BY NOA COVO
1. A light that sometimes appears at night over marshy ground, and is often attributable to the combustion of gas from decomposed organic matter.
2. A deceptive goal or hope.
When the grad student unlocks the lab for the day, she forgets to turn on the flashlight she brought with her. In the dark, among the flicker of monitors, the will o’ wisps glow in their jam jars. She’s told herself, time and time again, when she woke up, on the bus here, on her way into the building, not to let them catch her unawares, but here she is. The wisps pulse gently, their light rich and blue. Come to us, they seem to say. She is halfway to them, arms outstretched, when she remembers. The lights. She turns around and flicks all the switches, until the lab is drowning in fluorescent light. When she stops blinking, the wisps are barely visible. The grad student turns on the AC, checks the other samples, and logs into the computer.
When she’s the only one around, the wisps keen softly, desperately, just loud enough so she can hear them over the hum of the fridge. Oddly enough, she doesn’t mind. The song is far better than their glow, which confuses her, and never fails to bring her back to being a little girl looking for her mother between rows of the supermarket. The grad student makes herself a cup of coffee in a chipped mug someone — possibly her — left in the kitchenette sink and gets to work.
The Polish exchange student stumbles in halfway through her second cup of coffee. He’s blond and blue-eyed and miserable.
“Good morning,” he says gloomily. Despite the warm spring weather, he’s wearing a woolen sweater. He turns on the electric kettle in the kitchenette again. The Polish exchange student hates American coffee. It makes him nauseous. But there’s a sound in his dormitory, a sort of chirping that makes it impossible to sleep. His roommate says it’s a cricket. The Polish exchange student refers to it as a diabełek, little devil. He sips the coffee, bitter and grainy, from a paper cup. He stares hard at the wisps, utters his first curse of the morning and settles down in front of his computer.
The lab supervisor makes a point to come in before eight thirty. She brings green tea in a thermos and keeps her eyes off the samples. They’re so fucking spooky. Jesus. She greets the others and locks herself in her tiny cubicle of an office, poring over checks and spreadsheets, real things, not like those fucking fairy tales next door.
The doctor of cryptozoology comes in after dropping off his kids. He doesn’t drink coffee, or tea, no time. He sits in his chair and opens the computer. Emails wink across the screen. He closes his eyes and allows them, just for a moment, to become bright light seared into his corneas. Then he begins to reply.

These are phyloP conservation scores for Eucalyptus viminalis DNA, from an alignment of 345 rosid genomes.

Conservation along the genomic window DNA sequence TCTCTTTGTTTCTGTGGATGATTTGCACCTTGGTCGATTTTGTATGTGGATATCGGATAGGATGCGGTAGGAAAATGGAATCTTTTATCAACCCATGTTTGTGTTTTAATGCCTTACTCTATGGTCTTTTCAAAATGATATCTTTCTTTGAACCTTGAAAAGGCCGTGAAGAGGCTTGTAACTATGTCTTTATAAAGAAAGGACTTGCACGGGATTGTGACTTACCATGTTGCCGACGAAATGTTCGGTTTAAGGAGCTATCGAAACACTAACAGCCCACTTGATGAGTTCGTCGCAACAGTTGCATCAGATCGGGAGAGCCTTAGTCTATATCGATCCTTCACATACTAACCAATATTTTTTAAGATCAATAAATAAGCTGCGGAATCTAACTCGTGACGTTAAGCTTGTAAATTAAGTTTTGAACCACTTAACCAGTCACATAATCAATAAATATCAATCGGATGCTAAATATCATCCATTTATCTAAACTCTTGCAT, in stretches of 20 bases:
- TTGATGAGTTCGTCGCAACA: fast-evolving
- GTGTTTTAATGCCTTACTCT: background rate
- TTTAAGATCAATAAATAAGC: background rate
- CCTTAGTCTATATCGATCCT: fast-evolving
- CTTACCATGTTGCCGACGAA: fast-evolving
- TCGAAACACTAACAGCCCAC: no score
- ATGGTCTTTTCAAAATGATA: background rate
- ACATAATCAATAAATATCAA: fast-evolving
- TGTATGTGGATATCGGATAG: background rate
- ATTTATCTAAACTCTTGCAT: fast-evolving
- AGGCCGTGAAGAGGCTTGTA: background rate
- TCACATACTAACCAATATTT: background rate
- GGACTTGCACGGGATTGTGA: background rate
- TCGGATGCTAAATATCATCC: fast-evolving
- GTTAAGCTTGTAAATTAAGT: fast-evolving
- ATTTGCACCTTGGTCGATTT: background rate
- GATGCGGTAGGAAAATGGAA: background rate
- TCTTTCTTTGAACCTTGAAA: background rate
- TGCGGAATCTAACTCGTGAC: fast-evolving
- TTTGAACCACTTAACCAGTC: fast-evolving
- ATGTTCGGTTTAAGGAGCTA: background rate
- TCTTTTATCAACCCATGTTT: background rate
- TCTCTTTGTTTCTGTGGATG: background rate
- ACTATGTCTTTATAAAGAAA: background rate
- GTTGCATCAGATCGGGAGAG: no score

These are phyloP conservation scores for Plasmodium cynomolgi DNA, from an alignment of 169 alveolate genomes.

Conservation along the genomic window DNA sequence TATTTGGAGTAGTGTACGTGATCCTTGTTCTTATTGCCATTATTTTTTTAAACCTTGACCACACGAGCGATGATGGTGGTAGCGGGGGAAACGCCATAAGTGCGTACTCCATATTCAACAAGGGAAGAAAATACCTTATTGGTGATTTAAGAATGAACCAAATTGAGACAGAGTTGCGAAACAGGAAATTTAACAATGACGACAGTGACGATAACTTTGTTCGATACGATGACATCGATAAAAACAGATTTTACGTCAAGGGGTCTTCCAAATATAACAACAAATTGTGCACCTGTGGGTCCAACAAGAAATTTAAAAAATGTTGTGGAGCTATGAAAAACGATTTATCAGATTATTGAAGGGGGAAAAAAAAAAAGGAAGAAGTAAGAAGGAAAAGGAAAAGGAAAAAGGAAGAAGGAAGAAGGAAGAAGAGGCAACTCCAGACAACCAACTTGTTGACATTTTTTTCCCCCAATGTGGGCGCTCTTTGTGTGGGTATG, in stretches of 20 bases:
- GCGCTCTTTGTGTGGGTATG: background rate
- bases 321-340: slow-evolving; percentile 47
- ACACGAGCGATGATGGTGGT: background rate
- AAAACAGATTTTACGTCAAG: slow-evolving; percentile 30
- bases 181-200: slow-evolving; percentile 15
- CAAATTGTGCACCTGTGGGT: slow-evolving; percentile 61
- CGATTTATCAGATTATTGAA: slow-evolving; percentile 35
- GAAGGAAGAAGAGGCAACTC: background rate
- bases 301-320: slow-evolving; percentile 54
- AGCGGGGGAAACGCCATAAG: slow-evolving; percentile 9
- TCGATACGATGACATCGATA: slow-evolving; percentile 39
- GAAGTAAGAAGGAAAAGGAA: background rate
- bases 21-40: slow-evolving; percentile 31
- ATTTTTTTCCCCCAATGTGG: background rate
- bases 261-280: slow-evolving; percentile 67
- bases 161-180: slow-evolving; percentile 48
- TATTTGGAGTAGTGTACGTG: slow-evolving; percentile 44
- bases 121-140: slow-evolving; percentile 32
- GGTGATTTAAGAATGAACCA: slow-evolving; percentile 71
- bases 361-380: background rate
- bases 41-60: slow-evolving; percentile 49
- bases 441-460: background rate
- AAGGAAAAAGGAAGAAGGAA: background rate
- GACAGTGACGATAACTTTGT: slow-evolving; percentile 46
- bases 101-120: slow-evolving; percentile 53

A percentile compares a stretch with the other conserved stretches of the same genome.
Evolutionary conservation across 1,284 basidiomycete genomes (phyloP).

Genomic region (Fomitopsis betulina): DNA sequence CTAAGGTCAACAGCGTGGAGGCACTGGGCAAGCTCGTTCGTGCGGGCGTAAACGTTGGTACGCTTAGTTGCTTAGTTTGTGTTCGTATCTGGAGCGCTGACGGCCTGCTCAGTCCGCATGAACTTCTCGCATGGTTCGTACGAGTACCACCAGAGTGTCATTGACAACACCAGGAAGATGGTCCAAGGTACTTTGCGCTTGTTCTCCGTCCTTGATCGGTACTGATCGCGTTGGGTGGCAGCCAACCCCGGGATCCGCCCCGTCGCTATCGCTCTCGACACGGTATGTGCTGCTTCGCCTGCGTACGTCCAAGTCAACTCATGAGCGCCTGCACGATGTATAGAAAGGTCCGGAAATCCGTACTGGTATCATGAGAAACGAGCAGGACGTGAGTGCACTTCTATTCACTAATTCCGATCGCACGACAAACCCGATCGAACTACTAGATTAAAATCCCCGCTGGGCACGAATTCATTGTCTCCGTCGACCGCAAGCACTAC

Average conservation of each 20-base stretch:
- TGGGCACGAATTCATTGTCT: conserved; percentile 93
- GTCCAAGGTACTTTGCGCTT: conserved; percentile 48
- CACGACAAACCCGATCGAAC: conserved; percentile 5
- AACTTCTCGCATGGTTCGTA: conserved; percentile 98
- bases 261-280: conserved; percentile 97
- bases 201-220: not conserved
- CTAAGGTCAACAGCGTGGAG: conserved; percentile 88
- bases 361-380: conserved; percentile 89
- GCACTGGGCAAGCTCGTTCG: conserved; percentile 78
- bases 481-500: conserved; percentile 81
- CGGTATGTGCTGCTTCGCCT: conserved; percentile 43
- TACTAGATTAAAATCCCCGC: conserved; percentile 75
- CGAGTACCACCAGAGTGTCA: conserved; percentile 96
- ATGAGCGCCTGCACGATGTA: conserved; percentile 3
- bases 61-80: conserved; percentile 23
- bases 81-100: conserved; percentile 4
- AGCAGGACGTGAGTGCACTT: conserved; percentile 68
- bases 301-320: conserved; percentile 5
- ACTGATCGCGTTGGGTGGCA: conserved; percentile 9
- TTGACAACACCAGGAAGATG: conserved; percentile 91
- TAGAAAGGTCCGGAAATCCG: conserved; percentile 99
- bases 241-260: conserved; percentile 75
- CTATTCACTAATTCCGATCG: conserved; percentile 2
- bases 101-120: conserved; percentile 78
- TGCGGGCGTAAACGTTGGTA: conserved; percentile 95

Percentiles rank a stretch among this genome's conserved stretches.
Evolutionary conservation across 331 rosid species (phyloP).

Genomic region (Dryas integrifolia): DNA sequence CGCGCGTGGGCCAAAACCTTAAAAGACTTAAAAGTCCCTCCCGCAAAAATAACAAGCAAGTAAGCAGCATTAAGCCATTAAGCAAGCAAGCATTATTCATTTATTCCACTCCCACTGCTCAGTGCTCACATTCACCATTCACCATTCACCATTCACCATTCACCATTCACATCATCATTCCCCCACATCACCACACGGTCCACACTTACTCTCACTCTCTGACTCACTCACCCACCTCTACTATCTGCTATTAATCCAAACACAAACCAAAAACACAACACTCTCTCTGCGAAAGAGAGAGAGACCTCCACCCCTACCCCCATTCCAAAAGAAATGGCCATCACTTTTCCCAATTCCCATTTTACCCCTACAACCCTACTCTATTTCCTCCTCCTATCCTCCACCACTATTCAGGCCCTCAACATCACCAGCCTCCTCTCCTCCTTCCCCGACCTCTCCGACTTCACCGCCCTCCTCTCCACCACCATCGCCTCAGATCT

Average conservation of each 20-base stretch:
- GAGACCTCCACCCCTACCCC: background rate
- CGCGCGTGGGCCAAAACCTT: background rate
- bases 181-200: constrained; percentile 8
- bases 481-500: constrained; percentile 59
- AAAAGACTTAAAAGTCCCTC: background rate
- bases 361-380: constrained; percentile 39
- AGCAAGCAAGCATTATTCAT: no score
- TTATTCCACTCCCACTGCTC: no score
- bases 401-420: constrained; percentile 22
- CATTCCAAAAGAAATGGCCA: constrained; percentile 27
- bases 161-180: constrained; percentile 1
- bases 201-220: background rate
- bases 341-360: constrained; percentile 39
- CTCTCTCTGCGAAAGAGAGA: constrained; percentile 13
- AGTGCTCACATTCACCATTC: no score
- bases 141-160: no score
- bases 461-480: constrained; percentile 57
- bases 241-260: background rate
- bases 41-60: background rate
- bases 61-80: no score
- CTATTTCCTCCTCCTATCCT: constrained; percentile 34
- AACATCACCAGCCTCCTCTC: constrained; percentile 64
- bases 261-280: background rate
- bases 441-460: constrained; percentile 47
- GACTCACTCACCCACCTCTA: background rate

The grad student misses the gathering days. It was stressful, the rain coming down in torrents, the trees whispering, the mud sucking on their boots. The three of them – she, the lab supervisor, and the doctor of cryptozoology – had wandered for hours, clutching a bag of sterilized jam jars. All that time, she’d been sure she’d been dragged into some elaborate prank, that they wanted to see if she was dumb enough to believe that will o’ wisps were real things, not just reactive bog emissions. But the moment she’d seen them emerging from the marshy ground, she’d fallen in love. They all had. All three of them had been waiting to find something, something real, that they’d been told they wouldn’t, and there they were, surrounded by blue light. They sat in wait, each with a jam jar, and caught them like the grad student used to catch fireflies. The grad student had seen her superiors’ faces, glowing by the light of the fantastic. They’d returned to the doctor of cryptozoology’s banged up Ford, squeezed between child boosters and sippy cups, and started the long drive back to the lab. They’d stacked their samples on the shelves, labelled them one by one, logged them into the computer and called it a night. The grad student remembers how they’d stood there by the door with the lights off, watching them in awe.
That’s when the trouble began. The wisps refused to be transferred to petri dish or vial. There was nowhere else to put them. The wisps pulsed blue like a migraine, and no matter how much they poked and prodded they remained balls of gas of unknown chemical makeup that the grad student hadn’t been able to make heads nor tails of for two months. They were supposed to release a paper that would go far, that would get them published in places where no cryptozoologist had dared dream of. But for now, all the little lights had done was be the source of all her dissertation-related problems.